February 26, 2024

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Let’s Talk Tow Truck Safety for Drivers

3 min read

Tow truck operators tend to look at the winter months with equal parts love and loathing. They love winter because it means more work that puts money in their pockets. At the same time, they loathe working the season because of the safety issues involved. Winter recovery jobs can be extremely dangerous when the weather doesn’t cooperate.

If you are a tow truck operator, you are familiar with the bittersweet nature of working during the winter. You can go to a company like Mytee Products for all your towing supplies and safety equipment; you can follow all the rules stipulated by the federal and state government; you can do everything right from the moment you start your shift to the minute you punch out. Yet you have no control over the other drivers on the road. They are your Achilles’ heel.

Though there is nothing you can do to prevent other drivers from practicing risky maneuvers on the road, there are some basic safety procedures you can follow that will decrease your chances of being injured on the job. So next time you have a bit of time to check your tow chains and axle straps, take a few minutes to remind yourself of the safety procedures you learned at the start of your career.

Federal Regulations

Experienced tow truck operators know that they are not exempt from federal regulations. For example, the Federal Highway Administration mandates that all emergency workers operating on or near federal highways wear highly visible clothing for safety purposes. This means a tow truck operator doing a recovery job on an interstate would have to wear some sort of safety green, orange, or yellow clothing. Typically, this means a safety vest.

As the Houston Chronicle points out, there are three classes of safety vests that meet the standards of the American National Standards Institute. The Houston Chronicle recommends that tow truck operators wear helmets in addition to safety vests. Federal regulations do not require helmets though.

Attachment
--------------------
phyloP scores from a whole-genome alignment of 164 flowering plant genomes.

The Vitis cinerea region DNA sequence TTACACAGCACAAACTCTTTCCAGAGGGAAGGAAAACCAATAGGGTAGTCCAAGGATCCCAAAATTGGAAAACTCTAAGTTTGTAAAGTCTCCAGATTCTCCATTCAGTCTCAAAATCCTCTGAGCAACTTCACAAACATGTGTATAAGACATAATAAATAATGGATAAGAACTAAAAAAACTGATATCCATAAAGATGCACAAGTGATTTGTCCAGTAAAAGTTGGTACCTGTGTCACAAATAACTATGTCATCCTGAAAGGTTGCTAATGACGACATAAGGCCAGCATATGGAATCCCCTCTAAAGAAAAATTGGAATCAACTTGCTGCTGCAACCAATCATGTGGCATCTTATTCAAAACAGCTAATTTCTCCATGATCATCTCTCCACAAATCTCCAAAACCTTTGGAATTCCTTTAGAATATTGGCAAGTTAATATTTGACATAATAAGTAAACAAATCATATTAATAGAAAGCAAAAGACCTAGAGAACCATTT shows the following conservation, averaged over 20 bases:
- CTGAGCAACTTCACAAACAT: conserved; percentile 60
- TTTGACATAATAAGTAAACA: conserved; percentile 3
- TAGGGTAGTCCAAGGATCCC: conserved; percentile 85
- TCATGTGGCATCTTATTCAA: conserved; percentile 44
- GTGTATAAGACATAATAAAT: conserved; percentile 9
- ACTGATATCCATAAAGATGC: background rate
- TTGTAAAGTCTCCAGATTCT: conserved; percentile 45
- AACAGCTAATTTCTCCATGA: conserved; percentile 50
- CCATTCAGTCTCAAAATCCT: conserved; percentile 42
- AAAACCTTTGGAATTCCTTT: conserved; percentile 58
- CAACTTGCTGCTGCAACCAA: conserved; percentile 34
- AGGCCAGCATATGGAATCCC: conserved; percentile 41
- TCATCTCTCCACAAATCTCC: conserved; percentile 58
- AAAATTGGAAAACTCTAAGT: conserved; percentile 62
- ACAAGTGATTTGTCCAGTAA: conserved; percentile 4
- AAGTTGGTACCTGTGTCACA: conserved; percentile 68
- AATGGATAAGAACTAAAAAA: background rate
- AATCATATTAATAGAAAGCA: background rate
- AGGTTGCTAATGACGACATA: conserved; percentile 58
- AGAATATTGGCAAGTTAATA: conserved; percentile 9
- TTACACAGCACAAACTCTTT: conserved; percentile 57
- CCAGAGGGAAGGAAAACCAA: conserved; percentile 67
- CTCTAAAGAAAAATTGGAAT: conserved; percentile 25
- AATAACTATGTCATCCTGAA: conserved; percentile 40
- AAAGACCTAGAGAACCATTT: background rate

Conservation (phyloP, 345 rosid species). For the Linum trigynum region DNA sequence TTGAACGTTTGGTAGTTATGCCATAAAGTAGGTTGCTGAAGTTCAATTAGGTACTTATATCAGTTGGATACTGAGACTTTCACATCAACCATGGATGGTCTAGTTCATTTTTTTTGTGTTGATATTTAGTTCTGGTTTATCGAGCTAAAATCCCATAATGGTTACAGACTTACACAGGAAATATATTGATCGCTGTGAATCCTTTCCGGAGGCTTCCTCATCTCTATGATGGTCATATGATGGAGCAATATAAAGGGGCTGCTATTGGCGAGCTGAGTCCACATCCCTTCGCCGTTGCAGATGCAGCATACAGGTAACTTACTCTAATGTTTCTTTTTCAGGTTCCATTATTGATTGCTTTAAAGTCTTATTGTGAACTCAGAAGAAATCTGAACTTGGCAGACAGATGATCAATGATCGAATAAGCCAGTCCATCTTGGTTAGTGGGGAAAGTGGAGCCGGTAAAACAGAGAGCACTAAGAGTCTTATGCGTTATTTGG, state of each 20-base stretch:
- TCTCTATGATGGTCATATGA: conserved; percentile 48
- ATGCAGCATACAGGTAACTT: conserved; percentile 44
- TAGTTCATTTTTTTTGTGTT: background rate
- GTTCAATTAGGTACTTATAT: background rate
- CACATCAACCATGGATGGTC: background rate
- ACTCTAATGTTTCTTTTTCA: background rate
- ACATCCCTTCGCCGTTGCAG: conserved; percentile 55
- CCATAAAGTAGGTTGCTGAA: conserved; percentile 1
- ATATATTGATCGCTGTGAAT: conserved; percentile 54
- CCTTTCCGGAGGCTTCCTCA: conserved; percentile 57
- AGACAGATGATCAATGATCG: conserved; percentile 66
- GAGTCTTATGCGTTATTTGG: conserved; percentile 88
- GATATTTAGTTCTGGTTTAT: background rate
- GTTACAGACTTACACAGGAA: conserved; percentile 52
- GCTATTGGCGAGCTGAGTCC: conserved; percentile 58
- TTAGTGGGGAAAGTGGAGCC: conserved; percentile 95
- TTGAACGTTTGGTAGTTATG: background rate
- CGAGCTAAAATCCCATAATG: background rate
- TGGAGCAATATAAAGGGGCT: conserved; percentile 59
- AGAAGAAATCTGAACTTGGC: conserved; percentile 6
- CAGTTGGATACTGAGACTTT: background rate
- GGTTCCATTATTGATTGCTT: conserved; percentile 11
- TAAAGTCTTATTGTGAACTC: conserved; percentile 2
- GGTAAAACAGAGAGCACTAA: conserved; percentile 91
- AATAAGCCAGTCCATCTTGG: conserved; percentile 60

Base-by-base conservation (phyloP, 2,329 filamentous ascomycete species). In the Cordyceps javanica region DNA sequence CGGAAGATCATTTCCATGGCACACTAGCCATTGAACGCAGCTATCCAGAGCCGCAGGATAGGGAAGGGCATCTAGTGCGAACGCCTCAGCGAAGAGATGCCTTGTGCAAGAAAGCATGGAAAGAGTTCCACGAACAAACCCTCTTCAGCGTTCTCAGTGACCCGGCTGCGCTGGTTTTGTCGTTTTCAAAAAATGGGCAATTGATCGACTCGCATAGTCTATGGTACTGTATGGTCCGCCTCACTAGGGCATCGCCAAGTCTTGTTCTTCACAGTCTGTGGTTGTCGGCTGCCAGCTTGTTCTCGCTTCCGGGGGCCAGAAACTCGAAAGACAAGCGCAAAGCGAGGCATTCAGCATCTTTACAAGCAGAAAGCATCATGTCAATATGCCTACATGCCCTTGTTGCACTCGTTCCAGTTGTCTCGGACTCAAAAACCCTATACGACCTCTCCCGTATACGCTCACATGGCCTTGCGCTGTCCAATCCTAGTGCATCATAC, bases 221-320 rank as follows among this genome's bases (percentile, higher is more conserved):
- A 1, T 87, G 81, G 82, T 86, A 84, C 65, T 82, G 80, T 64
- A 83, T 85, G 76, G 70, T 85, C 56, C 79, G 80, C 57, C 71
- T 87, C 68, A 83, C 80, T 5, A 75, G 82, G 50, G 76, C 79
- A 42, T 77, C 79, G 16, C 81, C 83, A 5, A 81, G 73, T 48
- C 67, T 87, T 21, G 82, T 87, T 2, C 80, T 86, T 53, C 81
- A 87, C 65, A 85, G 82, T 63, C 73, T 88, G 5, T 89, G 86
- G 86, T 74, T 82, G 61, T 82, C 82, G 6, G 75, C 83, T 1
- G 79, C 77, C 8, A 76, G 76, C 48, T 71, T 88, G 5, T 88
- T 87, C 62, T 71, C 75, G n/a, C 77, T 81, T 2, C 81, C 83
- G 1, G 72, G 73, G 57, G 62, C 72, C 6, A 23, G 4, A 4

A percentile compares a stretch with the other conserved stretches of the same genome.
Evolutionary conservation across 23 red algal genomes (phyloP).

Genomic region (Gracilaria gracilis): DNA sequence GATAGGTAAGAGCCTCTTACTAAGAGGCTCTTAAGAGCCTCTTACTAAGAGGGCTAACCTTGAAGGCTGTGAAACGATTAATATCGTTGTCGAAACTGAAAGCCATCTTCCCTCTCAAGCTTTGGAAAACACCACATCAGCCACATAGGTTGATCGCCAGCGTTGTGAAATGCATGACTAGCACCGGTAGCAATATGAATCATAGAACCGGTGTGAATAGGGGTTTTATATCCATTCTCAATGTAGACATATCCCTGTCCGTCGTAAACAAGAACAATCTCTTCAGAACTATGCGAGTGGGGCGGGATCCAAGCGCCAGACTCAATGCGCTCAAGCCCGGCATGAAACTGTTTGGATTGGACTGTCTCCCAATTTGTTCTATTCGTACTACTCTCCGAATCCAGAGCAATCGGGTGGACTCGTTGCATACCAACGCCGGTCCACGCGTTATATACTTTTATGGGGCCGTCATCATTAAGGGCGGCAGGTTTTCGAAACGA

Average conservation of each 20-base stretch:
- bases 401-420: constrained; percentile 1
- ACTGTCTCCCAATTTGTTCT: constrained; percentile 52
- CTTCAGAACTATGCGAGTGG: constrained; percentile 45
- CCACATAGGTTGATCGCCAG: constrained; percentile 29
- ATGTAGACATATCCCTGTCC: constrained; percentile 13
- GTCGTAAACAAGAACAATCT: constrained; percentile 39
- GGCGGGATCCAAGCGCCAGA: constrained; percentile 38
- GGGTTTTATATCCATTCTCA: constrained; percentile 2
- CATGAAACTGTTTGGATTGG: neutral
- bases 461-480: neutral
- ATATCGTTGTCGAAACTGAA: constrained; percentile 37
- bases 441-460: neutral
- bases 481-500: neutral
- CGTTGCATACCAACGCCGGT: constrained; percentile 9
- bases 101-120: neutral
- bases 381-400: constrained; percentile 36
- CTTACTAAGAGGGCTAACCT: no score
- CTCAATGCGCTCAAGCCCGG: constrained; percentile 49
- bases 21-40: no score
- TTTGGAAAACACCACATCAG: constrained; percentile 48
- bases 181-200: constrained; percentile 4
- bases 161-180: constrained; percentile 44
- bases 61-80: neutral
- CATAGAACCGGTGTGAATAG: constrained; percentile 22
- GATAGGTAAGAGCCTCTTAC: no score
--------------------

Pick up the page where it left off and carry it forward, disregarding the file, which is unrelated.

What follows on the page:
Safety during Recovery

Recovering stranded vehicles during bad weather is one of the most hazardous parts of operating a tow truck. The same bad weather that resulted in the target vehicle going off the road could send another out-of-control vehicle careening into the tow truck, creating a dicey situation for operators. To be safe, operators should:

  • attempt to set up a designated safety zone clearly marked by traffic cones, flares, or other means
  • position the tow truck in such a way as to mitigate potential safety problems
  • employ a safe means of retrieving the stranded vehicle
  • employ the fastest recovery means possible without risking safety.

Safety after Recovery

Safety procedures following vehicle recovery are pretty straightforward. Tow truck operators are expected to position recovery vehicles on their trucks appropriately, then secure those vehicles using a variety of straps and chains. A properly positioned and secured vehicle should pose no danger en route to the repair garage or storage yard.

Tow truck operators need to keep in mind that they are under the same federal and state regulations for securing cargo. Recovered cars are considered cargo, so they must remain securely in place throughout transport. Any accident resulting from shifting or falling cargo is the responsibility of the driver who failed to secure the recovered vehicle.

The 2017/2018 Winter season is now upon us. If you are a tow truck operator, thank you in advance for everything you will do for the rest of us this winter. Above all, please be safe. You are more important than any car you might recover this season.

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